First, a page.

Keep a level head

To do this drill and get immediate feedback, you will need to enlist the help of someone. This drill is meant to help work on keeping your torso and head from lifting up as you swing. As you get into your setup, have a friend hold her driver by the head. They then stand directly opposite you, reaching out and hovering the club just above your head, holding it there from backswing all the way through impact.

They will have to be the one giving you feedback. If you can videotape this drill, it will provide great feedback as well. What you are looking for is whether or not your head is moving, either during your backswing or on your downswing.

At first, do this drill without hitting the ball. You don’t want to dead shank one of your friend’s ankles. The goal is not necessarily to keep moving your head totally but to limit the movement. Eventually, as you become used to swinging with someone standing right there, you can hit balls while doing this drill.

Continue on your quest for the perfect golf swing, knowing that you will never get there. It’s not the destination that brings the most satisfaction, it’s the journey.

Breaking 90 – What’s the Big Deal?

It’s Saturday afternoon and you’re coming home from a rather successful day on the golf course. You’ve fleeced your buddies to the tune of $20.00, shot under your 20 handicap by posting a 91, and even made two birdies on the day. Everything is fine until your wife asks you what you shot. When you proudly answer 91, she says, “Oh, too bad, you were so close to breaking 90”. Everybody knows that breaking 90 is a goal for so many golfers. Statistics indicate the following:

  • 5% of adult golfers shoot below 80
  • 21% shoot between 81 and 90
  • 29% shoot between 90 and 99
  • 24% shoot between 100 and 110
  • 21% shoot over 110

Do the math…only 26% of all adult golfers in the world break 90 on a regular basis. If and when you achieve this, it puts you in a relatively exclusive class.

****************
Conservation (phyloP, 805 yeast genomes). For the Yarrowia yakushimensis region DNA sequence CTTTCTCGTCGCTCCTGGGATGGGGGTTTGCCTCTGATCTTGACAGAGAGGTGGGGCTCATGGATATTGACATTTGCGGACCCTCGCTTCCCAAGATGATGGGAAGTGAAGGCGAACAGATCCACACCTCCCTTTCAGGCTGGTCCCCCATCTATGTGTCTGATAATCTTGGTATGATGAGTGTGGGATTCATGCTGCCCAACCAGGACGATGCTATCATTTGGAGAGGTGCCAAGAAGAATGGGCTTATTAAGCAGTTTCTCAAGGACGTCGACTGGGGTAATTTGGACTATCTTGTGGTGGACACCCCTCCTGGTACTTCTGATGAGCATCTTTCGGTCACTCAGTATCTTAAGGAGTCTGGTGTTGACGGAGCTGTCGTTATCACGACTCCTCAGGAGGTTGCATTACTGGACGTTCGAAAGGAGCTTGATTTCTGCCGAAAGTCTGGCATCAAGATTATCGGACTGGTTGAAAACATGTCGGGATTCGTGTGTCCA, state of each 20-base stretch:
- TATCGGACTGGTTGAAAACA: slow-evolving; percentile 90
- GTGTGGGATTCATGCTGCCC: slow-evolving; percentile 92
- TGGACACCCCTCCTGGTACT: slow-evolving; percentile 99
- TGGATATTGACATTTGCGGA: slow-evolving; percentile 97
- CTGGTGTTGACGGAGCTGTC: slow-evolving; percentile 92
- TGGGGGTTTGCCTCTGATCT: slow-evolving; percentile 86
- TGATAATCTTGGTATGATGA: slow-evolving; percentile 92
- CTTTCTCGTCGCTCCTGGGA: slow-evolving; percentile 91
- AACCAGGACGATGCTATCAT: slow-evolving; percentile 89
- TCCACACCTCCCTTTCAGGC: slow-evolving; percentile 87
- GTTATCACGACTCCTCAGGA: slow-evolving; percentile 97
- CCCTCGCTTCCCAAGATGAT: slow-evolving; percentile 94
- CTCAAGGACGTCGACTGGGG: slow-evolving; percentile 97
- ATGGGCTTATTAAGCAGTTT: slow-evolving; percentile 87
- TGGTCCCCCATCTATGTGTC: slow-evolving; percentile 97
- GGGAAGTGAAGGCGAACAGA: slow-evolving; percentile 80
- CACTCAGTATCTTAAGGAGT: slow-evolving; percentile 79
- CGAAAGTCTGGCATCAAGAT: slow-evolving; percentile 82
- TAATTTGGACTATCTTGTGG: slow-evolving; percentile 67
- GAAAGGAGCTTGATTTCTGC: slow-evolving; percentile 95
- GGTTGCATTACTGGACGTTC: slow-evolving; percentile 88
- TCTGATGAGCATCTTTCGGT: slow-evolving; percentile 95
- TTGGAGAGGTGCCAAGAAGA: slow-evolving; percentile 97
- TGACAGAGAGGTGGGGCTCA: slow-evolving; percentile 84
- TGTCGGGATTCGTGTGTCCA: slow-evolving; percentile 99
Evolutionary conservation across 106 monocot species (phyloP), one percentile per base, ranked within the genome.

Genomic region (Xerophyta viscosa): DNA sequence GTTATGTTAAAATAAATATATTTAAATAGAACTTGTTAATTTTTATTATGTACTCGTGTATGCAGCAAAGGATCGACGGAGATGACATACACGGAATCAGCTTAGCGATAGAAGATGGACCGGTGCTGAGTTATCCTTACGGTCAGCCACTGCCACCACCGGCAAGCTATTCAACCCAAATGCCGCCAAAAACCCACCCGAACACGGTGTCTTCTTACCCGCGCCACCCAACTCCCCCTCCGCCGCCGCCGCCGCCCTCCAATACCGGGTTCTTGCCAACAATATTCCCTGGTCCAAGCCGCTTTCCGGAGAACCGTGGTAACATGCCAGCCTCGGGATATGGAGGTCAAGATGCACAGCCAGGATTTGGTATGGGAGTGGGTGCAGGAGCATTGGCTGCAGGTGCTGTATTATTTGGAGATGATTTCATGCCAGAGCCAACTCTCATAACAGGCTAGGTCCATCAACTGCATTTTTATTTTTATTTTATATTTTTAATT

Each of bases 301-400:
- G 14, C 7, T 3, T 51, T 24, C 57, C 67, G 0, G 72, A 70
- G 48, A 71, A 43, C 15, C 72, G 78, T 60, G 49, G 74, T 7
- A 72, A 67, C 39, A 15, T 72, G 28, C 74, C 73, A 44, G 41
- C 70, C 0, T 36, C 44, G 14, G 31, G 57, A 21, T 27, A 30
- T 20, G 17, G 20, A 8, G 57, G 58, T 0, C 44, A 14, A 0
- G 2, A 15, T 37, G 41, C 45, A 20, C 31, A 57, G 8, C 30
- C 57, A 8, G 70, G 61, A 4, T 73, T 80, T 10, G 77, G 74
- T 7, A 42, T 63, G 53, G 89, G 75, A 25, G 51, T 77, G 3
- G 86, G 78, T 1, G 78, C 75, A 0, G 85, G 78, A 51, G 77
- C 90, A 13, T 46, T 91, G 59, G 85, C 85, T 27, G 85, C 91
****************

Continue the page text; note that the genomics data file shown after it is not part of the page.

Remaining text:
The way I look at things, breaking 90 is more of a mindset than it is a swing issue. In addition, you must be able to control your adrenaline as you near your goal. Playing those last 2 or 3 holes trying to avoid a big number can be very stressful.

Tips to help you break 90

Improve your short game

Whether it be by getting up and down from around the green more often or taking fewer putts, shaving strokes off your handicap is easier to achieve if you can consistently be a better player around the greens. My wife was able to improve her game by an average of 10 shots by spending some time actually practicing her putting. She used to hate putting. Now, she actually looks forward to it.

Avoid an outside in swing path

All golfers should aspire to have an inside out swing path to some degree. If you fall into the trap of swinging too hard, which is common of golfers in this handicap category, your swing may deteriorate into an outside in/over the top mistake. To keep from doing this, try driving your legs. Start by bumping your hips toward the target. This should help in keeping your head and weight back and encourage an inside out swing path.

Stay away from a high number

If there is a particular hole, or holes, on the course that just eats you up, develop a “personal par” attitude. I remember having to do this. I was a golfer who hated to give in to the course. If it said on the scorecard that it was a par four, then I would do my damnedest to make a four. Sometimes that meant I would be overly aggressive when hitting my tee shot.

At times I would talk myself into an approach that was very difficult. I just had to make par when perhaps I should have settled for my “personal par”. What I mean by personal par is this. Even though the scorecard reads par is four, maybe a five is what you should be striving for. Do this one or two times per round and you might eliminate that high number that keeps you from breaking 90.

Control your driver

Sounds easy, right? It can be. If, at the start of your game, your driver is a bit off, put it in the bag for the day. Hit a 3 wood or even a hybrid off the tee. You can’t make a par with your first shot, but you can certainly guarantee at least a double bogey with it.

Don’t play the scorecard

I know it’s difficult, and you probably know if you are close to that magic number of +18 or not, but try not to look at your scorecard after every hole. All this will do is make that chip on your shoulder seem like a cinder block. Try playing the golf course three holes at a time. Only mark your score down on the 3rd, 6th, 9th, 12th, 15th and 18th holes. This might help you concentrate on your game, not on the final result.

The final tip I have is for all golfers, not just the ones trying to achieve a milestone such as breaking 90:

Never hit two bad shots in a row.



Remember the words of one of the games leading sports psychologists, Bob Rotella:

Golf is not a game of perfect.

What we should aim for in golf is not perfection, but rather improvement. If you do that you will hit tops less and less often, you will develop your game and become a better player, and at the right time, you will break 90.

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About the author

John Scott

John Scott is a 3 hcp elite golfer and certified club fitter, with over 40 years of golf experience. He is a former Club Champion at Priddis Greens, 2 times Champion of Chinook Valley Mens Open, former Alberta Interclub Champion, and a professional golf writer.